Earlier this month, management of the .org top-level domain underwent a radical shift: first, ICANN dropped price-caps on .org domains, and then the Internet Societ (ISOC) flogged the registry off to Ethos Capital, a private equity fund, and a consortium of three families of Republican billionaires: the Perots, the Romneys, and the Johnsons.
This doesn't just mean that nonprofits -- for whom the .org top-level domain was created -- will pay higher prices to maintain their domains, and it doesn't just mean that private equity funds -- rather than a transparent, nonprofit NGO -- will be able to censor what gets posted to .org domains, by kicking out any domain that it doesn't like (remember when everyone was cheering because Nazi websites were being stripped of their domain names by registrars? This cuts both ways: if registrars have the power and duty to respond to speech they object to by taking away organizations' domains, then that duty and power also applies to billionaires and private equity-appointed administrators).
A massive coalition of nonprofits and civil society organizations has signed an open letter to ISOC president Andrew Sullivan. Everyone from the Girl Scouts and the YMCA to EFF and Creative Commons (and many others) have signed it, and so can you.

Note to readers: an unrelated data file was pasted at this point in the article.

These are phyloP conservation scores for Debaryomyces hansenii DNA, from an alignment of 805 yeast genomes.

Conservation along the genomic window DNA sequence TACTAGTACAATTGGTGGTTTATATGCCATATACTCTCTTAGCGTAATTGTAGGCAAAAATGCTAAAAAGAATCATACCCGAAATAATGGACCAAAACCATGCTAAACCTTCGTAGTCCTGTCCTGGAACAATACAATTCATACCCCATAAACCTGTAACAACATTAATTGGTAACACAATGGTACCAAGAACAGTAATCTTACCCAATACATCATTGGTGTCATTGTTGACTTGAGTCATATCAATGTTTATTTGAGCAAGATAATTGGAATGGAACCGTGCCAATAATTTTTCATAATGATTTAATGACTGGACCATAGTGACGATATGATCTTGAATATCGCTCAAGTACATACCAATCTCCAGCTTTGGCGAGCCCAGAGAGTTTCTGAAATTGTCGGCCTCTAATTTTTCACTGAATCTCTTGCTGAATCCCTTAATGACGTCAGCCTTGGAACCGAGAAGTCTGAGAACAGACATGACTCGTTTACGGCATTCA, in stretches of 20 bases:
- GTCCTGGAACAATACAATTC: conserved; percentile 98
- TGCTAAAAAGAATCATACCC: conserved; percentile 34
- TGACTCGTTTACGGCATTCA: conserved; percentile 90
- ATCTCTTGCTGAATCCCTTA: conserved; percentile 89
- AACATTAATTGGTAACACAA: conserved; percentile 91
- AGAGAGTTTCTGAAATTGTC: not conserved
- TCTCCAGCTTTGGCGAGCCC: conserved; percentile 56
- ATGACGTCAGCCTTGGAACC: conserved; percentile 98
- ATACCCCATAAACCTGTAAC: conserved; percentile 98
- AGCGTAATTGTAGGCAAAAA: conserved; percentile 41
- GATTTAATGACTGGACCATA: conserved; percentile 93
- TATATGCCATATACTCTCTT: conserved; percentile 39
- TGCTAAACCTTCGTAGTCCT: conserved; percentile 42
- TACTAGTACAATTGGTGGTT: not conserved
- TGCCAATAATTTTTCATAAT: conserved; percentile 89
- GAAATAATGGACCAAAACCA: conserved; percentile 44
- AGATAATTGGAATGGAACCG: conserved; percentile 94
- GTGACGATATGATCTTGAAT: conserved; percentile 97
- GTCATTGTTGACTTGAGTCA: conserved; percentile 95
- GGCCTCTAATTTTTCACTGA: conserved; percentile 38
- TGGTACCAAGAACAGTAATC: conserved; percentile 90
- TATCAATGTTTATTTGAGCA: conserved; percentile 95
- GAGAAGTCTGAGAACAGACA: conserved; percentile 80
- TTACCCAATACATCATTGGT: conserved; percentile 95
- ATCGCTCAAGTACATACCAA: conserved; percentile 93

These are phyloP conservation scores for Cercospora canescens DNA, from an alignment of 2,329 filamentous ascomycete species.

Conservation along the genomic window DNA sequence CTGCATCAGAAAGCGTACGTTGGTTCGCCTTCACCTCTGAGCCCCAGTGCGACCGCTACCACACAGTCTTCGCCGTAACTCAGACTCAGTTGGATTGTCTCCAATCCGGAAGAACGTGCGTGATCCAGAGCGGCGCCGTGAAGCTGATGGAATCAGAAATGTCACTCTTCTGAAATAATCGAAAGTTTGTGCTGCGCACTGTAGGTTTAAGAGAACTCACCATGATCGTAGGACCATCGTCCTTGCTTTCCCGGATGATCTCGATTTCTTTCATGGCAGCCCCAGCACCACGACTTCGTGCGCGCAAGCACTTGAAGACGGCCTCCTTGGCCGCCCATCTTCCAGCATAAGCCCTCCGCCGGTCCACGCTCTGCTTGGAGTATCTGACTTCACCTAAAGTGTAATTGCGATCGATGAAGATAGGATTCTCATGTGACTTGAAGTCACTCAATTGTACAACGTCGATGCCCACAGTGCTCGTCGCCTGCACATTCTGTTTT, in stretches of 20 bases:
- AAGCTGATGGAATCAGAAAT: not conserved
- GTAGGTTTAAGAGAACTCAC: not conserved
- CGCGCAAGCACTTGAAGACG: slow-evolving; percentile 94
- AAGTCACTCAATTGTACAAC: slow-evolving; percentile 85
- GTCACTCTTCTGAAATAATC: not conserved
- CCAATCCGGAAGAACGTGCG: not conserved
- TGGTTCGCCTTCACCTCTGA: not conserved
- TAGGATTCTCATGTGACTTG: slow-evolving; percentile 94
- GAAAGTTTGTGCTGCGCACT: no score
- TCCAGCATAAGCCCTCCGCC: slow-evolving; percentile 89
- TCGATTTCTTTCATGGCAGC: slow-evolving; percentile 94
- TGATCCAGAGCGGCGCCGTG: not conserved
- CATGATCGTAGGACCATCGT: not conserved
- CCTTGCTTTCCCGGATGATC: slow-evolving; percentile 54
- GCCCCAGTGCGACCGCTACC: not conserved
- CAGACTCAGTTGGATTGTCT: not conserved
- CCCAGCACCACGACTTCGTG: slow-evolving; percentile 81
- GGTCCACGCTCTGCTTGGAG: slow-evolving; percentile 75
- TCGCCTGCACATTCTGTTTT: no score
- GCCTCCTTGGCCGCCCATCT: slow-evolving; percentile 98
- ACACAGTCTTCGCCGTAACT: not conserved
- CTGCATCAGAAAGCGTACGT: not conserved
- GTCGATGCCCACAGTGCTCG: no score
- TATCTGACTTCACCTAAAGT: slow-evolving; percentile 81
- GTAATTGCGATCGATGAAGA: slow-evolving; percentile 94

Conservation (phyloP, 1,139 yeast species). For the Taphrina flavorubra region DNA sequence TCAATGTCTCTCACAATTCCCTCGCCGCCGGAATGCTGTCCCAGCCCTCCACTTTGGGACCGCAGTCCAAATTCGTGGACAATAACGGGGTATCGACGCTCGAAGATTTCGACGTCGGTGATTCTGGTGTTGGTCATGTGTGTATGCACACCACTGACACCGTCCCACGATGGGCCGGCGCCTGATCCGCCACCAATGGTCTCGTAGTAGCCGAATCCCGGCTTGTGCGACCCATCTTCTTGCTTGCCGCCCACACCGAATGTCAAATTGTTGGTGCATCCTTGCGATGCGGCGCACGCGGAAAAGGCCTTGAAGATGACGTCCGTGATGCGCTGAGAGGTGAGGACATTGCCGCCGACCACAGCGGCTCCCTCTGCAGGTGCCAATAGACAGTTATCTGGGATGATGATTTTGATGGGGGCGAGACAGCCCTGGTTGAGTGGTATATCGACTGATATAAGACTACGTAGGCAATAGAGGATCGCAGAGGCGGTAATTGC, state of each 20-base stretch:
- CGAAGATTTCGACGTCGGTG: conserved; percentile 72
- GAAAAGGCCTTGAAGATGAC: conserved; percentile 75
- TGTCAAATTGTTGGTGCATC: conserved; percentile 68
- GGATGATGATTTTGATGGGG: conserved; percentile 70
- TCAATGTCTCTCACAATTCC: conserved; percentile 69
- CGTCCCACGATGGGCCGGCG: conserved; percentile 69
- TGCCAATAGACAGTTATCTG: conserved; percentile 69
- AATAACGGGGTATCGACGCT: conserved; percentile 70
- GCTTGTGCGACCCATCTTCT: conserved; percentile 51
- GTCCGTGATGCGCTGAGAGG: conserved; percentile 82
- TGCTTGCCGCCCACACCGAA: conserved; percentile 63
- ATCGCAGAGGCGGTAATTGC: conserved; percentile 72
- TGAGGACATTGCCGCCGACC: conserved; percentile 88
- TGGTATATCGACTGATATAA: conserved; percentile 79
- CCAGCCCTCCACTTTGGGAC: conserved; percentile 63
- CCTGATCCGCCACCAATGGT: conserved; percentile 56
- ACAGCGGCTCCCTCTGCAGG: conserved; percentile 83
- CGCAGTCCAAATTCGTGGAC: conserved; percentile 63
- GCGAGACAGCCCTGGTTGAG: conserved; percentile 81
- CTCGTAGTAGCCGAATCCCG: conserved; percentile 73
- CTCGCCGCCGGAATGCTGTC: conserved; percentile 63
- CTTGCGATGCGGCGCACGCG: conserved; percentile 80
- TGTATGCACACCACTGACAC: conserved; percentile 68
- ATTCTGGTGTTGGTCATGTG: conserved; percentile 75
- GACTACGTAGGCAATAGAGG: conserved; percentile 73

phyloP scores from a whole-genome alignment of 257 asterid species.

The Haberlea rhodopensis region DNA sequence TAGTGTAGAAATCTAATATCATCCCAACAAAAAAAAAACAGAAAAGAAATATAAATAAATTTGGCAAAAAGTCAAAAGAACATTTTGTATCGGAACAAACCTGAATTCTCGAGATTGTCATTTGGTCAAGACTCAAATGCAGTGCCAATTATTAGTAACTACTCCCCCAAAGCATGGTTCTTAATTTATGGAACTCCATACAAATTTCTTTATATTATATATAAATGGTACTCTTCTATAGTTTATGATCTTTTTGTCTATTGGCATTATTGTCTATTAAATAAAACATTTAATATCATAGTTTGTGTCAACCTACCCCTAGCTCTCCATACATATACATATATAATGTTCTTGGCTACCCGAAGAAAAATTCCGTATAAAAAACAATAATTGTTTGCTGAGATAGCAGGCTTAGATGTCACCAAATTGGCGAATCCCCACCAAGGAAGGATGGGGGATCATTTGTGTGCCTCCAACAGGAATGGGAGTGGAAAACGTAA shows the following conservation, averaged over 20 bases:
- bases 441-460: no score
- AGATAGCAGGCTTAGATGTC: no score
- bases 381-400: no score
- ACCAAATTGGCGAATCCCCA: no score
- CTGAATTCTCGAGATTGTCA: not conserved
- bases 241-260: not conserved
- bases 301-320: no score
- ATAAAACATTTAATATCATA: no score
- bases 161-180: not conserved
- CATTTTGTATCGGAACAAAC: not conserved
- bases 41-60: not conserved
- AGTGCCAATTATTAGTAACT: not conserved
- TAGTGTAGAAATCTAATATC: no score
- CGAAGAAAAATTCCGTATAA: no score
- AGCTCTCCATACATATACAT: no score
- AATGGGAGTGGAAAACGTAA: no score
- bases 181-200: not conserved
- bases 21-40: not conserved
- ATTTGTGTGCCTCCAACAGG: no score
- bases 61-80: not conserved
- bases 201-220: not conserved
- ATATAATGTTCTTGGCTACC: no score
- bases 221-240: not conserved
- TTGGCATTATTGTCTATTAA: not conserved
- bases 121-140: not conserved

The 2019 .ORG Registry Agreement represents a significant departure from .ORG’s 34-year history. It gives the registry the power to make several policy decisions that would be detrimental to the .ORG community:
* The power to raise .ORG registration fees without the approval of ICANN or the .ORG community. A .ORG price hike would put many cash-strapped NGOs in the difficult position of either paying the increased fees or losing the legitimacy and brand recognition of a .ORG domain.
* The power to develop and implement Rights Protection Mechanisms unilaterally, without consulting the .ORG community . If such mechanisms are not carefully crafted in collaboration with the NGO community, they risk censoring completely legal nonprofit activities.
* The power to implement processes to suspend domain names based on accusations of “activity contrary to applicable law.” The .ORG registry should not implement such processes without understanding how state actors frequently target NGOs with allegations of illegal activity.
(Thanks, Jacob Malthouse!)